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Lessons From LA’s Hottest Retail Destinations

By carefully curating a selection of emerging retailers, buzzy restaurants and lifestyle offerings, the most popular shopping centres in Los Angeles prove that the mall is alive and well.
Inside Platform Los Angeles shopping center.
Platform is a 75,000-square-foot shopping centre in Culver City that's almost entirely hidden from street view. (Platform)

Key insights

  • Los Angeles is dotted with thriving brick-and-mortar retail concepts mostly built in the last two-plus decades even as hundreds of malls closed nationwide.
  • At the city’s busiest shopping centres, it can take months, or even years for brands to snare a vacant storefront.
  • These outdoor developments are popular because they provide a compelling mix of food and beverage tenants, specialty retail that subverts traditional mall staples like Victoria’s Secret or the Gap, and event programming that gets shoppers to come back again and again.

In Los Angeles, there is an oft-cited myth that there are more visitors to The Grove than to Disneyland.

“That’s probably not true,” a spokesperson for Caruso, the developer behind the outdoor shopping centre in central LA, told BoF. (After this article was published, a Caruso spokesperson clarified that the data regarding whether The Grove is more popular than Disneyland has not been verified.)

Still, it feels true: The Grove is immensely popular with both Southern California natives and tourists, and is living proof that malls aren’t dead.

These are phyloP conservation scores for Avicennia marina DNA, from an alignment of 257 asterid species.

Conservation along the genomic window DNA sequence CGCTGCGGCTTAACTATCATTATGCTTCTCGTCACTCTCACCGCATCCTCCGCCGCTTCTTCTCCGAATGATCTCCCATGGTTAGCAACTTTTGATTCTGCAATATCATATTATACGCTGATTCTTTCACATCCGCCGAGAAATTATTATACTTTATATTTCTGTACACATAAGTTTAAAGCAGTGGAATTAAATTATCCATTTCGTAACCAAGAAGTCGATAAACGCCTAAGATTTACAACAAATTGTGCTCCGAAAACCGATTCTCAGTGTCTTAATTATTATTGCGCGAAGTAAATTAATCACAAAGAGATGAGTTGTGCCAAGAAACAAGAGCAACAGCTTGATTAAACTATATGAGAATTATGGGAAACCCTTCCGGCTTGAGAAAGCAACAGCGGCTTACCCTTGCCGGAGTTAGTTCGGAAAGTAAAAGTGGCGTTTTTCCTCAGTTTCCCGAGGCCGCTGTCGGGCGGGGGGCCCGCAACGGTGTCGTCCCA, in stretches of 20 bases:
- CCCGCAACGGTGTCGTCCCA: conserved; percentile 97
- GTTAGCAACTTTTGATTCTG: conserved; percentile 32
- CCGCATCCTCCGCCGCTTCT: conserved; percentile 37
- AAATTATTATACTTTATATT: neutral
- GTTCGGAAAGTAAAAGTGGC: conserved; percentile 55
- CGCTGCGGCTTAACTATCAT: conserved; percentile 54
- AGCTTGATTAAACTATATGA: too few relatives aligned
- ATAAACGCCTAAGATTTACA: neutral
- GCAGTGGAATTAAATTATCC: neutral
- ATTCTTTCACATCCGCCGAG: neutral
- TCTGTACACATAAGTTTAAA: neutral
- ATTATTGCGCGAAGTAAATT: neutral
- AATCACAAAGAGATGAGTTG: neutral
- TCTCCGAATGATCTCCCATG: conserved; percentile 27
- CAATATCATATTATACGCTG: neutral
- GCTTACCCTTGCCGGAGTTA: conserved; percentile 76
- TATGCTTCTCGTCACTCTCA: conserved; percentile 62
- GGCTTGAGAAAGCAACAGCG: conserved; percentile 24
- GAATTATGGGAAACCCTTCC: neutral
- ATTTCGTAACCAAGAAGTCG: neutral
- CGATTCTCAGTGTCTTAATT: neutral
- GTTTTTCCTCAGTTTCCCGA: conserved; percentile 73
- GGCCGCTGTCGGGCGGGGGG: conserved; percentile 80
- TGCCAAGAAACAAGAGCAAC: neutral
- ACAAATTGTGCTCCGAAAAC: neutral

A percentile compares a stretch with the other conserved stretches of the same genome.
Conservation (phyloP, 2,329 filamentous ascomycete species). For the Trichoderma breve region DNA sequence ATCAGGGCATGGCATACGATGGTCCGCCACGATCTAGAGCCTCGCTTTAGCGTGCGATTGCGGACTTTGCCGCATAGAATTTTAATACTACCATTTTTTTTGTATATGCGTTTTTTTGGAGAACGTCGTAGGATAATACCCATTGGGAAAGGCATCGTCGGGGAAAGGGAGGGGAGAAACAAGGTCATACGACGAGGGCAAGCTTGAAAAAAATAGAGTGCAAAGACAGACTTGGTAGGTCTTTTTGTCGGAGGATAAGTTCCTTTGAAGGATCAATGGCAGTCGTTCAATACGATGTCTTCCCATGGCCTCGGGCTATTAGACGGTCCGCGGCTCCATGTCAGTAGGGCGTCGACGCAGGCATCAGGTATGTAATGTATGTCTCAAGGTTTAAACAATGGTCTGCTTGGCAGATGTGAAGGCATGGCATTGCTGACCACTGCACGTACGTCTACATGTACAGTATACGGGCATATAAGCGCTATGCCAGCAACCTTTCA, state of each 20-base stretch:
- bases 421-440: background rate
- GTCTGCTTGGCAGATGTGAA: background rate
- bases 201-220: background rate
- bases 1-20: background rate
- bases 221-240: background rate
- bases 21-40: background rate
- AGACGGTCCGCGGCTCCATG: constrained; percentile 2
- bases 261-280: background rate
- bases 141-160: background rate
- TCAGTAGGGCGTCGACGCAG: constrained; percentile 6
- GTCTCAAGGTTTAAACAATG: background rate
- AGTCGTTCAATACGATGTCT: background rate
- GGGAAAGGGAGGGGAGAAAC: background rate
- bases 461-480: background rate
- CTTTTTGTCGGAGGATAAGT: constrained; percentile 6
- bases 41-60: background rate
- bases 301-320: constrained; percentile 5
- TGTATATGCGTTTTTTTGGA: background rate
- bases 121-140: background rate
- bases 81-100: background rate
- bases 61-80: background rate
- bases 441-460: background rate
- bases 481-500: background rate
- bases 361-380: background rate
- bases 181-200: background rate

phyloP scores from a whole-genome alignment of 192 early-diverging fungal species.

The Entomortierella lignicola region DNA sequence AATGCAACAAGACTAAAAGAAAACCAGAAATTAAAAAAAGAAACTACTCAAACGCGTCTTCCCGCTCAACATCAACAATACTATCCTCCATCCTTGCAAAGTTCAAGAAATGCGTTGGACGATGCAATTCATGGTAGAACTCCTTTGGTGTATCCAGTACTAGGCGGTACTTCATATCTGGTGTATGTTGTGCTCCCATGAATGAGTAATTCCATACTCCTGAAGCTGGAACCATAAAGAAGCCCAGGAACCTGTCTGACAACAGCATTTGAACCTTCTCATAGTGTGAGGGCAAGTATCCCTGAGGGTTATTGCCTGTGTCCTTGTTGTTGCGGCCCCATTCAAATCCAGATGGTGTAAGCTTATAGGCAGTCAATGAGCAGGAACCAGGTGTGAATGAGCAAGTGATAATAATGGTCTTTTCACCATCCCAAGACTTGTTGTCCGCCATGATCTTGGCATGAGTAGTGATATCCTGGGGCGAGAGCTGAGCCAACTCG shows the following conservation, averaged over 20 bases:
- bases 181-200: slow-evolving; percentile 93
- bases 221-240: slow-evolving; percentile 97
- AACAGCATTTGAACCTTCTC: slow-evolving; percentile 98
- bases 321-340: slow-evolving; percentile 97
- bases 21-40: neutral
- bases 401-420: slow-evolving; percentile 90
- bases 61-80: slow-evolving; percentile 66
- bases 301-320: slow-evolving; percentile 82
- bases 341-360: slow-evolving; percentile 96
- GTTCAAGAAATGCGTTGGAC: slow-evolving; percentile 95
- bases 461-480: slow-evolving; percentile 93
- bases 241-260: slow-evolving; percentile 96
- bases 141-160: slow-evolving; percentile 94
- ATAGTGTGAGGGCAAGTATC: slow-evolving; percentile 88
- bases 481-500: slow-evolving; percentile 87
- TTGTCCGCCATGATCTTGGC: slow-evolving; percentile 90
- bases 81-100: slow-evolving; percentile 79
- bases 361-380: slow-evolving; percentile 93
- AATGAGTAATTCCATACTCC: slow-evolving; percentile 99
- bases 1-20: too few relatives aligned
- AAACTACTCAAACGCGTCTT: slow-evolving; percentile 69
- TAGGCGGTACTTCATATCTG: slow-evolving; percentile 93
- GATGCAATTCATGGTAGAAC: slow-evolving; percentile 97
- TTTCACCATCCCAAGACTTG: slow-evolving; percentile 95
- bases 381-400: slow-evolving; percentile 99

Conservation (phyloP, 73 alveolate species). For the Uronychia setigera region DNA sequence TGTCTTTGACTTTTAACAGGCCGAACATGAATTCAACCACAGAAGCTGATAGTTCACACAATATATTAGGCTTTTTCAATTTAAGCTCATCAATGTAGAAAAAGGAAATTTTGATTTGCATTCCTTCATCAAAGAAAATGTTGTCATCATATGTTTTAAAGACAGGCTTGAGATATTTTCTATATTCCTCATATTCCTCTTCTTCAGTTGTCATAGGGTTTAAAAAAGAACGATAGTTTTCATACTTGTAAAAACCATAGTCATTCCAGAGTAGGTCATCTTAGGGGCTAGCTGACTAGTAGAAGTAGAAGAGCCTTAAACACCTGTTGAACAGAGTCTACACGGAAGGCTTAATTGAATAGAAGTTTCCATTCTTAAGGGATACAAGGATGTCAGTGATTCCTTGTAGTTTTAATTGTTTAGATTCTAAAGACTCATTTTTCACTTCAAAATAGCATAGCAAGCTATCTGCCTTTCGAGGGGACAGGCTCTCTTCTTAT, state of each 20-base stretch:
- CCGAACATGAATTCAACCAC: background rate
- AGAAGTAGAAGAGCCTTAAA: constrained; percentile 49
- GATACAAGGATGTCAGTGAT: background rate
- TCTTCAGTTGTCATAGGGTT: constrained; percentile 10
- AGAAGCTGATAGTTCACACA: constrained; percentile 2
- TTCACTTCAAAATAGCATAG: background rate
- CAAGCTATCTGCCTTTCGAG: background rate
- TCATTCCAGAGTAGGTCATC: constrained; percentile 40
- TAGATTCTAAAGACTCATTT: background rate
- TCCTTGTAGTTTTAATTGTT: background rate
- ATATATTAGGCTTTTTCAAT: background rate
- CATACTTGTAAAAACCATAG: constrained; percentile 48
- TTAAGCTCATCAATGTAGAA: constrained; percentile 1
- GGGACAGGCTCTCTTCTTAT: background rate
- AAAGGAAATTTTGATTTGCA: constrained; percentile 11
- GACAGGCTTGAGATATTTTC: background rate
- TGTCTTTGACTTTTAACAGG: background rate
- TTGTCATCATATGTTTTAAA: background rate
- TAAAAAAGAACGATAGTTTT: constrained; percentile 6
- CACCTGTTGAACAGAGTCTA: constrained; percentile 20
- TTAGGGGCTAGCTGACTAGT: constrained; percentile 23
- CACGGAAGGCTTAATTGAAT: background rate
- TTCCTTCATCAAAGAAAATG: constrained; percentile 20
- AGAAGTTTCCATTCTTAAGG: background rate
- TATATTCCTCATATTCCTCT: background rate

Los Angeles is in fact dotted with thriving brick-and-mortar retail concepts mostly built in the last two-plus decades even as hundreds of malls closed nationwide. The modernised Brentwood Country Mart is notable for having the first permanent Goop store. The Shops at Sportsmen’s Lodge touts LA’s most talked-about retailer as an anchor tenant: Erewhon Market. Platform, a 75,000-square-foot shopping alcove in Culver City, is almost entirely hidden from street view. And The Grove really does feel like an amusement park, with its own trolly system and dancing water fountain.

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At the city’s busiest shopping centres, it can take months, or even years for brands to snare a vacant storefront. And even when a space opens up, their landlords can be judicious about the quality of tenants, often opting for new and differentiated brands over large retailers like Gap and Victoria’s Secret.

If you go, you make a whole day out of it. We park, we shop, we hang out.

It’s a stark contrast to the struggling malls and retailers that have yet to adapt to shifting consumer lifestyles. More often than not, these malls typically share the same blueprint, with enormous department store anchors and the same stable of dated chains.